|Publication number||US7886863 B2|
|Application number||US 12/369,998|
|Publication date||Feb 15, 2011|
|Filing date||Feb 12, 2009|
|Priority date||Feb 12, 2009|
|Also published as||US20100200325|
|Publication number||12369998, 369998, US 7886863 B2, US 7886863B2, US-B2-7886863, US7886863 B2, US7886863B2|
|Inventors||Gregory A Marsh, Glen C Steyer|
|Original Assignee||American Axle & Manufacturing, Inc.|
|Export Citation||BiBTeX, EndNote, RefMan|
|Patent Citations (52), Non-Patent Citations (1), Referenced by (9), Classifications (9), Legal Events (3)|
|External Links: USPTO, USPTO Assignment, Espacenet|
The present invention generally relates to a driveshaft assembly with a torque sensor.
This section provides background information related to the present disclosure which is not necessarily prior art.
Motorized vehicles traditionally include a power supply (e.g. an internal combustion engine, an electric motor and/or a combination thereof) that produces a drive torque. A transmission receives the drive torque and employs various gear ratios to modify the input torque to obtain various desired output torques. The output torque is then transmitted through a driveshaft to a differential unit, which evenly distributes the torque between a pair of axle shafts. The axle shafts, in turn, cause movement of the vehicle wheels.
The torque measurement may be obtained through use of a torque sensor, such as a strain gage or a surface acoustic wave device (SAW), which can monitor shaft torque while the driveshaft is in a rotating or dynamic state. This information is then relayed to other vehicle systems and to the operator for further analysis and action. Such sensors are relatively expensive and, as such, it is common to employ various techniques to approximate the magnitude of the torque transmitted through the driveshaft rather than to directly measure the magnitude of the torque.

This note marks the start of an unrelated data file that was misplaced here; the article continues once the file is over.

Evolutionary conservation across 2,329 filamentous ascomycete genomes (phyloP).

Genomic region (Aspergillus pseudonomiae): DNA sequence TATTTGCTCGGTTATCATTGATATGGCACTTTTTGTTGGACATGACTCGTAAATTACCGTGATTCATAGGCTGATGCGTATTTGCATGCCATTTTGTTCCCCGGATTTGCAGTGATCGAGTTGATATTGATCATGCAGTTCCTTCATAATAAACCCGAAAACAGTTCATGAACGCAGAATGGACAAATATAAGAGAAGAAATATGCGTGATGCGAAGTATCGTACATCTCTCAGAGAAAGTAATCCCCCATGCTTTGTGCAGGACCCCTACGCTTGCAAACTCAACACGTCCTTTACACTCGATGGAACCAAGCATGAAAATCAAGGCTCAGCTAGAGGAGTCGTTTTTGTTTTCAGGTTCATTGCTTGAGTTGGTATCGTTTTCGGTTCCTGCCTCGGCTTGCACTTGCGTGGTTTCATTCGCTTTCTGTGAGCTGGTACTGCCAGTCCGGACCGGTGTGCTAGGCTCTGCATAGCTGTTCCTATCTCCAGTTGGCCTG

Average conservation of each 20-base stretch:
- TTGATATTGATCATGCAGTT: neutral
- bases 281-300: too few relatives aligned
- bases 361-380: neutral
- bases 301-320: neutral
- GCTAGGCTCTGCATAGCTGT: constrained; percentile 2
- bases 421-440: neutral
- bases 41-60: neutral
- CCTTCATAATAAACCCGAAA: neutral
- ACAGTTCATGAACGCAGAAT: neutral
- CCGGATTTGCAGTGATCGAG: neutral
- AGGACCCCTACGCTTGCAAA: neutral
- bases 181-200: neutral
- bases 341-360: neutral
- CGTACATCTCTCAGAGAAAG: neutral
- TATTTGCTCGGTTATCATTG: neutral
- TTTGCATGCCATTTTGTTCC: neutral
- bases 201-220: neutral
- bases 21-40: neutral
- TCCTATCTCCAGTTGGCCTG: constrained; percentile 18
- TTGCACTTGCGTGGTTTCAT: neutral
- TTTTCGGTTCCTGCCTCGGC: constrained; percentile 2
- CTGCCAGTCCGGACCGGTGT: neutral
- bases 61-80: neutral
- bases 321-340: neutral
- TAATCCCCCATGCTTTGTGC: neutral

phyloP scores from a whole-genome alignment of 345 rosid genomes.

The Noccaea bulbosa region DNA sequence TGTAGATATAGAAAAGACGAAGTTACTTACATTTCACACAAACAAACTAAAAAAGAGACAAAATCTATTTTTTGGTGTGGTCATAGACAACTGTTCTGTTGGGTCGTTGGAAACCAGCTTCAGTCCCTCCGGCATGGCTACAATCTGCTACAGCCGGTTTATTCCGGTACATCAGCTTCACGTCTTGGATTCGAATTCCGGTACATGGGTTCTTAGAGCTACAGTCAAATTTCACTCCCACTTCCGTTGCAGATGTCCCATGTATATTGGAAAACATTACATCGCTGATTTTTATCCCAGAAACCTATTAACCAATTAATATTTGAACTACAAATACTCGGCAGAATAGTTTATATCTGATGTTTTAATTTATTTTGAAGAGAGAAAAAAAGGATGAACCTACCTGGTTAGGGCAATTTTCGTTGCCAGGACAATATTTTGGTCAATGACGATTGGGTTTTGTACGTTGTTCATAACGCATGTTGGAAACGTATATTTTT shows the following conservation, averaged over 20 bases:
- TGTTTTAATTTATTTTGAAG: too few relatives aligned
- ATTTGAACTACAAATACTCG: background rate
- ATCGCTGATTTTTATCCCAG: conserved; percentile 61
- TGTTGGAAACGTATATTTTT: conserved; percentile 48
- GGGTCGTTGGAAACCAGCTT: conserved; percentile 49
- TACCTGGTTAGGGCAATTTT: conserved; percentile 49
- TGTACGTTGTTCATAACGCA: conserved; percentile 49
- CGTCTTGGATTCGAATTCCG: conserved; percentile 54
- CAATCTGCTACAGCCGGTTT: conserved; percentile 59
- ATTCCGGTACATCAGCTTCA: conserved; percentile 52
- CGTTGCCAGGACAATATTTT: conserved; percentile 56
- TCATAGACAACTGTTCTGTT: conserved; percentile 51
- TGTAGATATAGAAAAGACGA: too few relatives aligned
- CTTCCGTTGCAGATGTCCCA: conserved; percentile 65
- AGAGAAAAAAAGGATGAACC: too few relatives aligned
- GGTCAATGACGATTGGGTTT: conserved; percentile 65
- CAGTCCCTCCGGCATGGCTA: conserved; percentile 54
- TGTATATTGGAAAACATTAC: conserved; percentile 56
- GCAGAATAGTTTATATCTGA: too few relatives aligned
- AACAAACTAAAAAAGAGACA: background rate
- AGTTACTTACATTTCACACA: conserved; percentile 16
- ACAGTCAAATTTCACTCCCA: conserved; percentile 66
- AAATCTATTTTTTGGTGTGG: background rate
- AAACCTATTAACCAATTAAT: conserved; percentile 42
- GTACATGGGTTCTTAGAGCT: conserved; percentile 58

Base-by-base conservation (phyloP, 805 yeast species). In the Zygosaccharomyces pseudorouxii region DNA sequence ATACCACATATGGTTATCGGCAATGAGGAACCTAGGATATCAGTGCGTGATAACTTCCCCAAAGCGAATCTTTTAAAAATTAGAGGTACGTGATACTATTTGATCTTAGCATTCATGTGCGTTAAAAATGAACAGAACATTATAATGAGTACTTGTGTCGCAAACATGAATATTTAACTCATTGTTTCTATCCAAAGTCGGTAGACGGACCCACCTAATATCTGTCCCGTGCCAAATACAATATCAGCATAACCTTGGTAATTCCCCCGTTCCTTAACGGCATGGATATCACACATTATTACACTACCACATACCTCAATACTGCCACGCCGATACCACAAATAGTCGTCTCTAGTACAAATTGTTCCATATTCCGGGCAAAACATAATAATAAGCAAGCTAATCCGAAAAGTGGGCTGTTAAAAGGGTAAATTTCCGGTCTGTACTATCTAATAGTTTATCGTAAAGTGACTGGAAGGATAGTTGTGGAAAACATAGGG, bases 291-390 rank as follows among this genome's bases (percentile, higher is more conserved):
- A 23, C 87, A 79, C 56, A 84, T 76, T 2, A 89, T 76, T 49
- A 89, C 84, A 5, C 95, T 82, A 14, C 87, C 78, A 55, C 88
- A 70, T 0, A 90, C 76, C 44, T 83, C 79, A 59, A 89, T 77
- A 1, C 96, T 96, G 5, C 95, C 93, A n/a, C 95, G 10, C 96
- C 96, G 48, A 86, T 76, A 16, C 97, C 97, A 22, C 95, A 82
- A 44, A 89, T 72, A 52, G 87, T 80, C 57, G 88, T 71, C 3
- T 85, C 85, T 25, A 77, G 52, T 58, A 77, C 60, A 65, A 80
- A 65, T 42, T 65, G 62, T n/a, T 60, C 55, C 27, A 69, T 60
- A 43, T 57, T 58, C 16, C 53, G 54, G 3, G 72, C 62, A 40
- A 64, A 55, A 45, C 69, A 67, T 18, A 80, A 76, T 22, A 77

It would, therefore, be desirable to provide a driveshaft assembly with a torque sensor that was more economical in cost.
This section provides a general summary of some aspects of the present disclosure and is not a comprehensive listing or detailing of either the full scope of the disclosure or all of the features described therein.
In one form, the present teachings provide a driveshaft assembly that includes a first shaft member, a second shaft member, a bearing assembly and a sensor. The first shaft member has a magnetically encoded zone with a magnetic field that varies as a function of the torque that is transmitted through the first shaft member. The second shaft member is coupled for rotation with the first shaft member. The bearing assembly comprises a bearing support, which is configured to be coupled to a vehicle structure, and a bearing that is housed in the bearing support. The bearing journally supports the first shaft member for rotation about a first axis. The sensor is coupled to the bearing assembly. The sensor is arranged to sense the magnetic field of the magnetically encoded zone and responsively produce an electrical signal.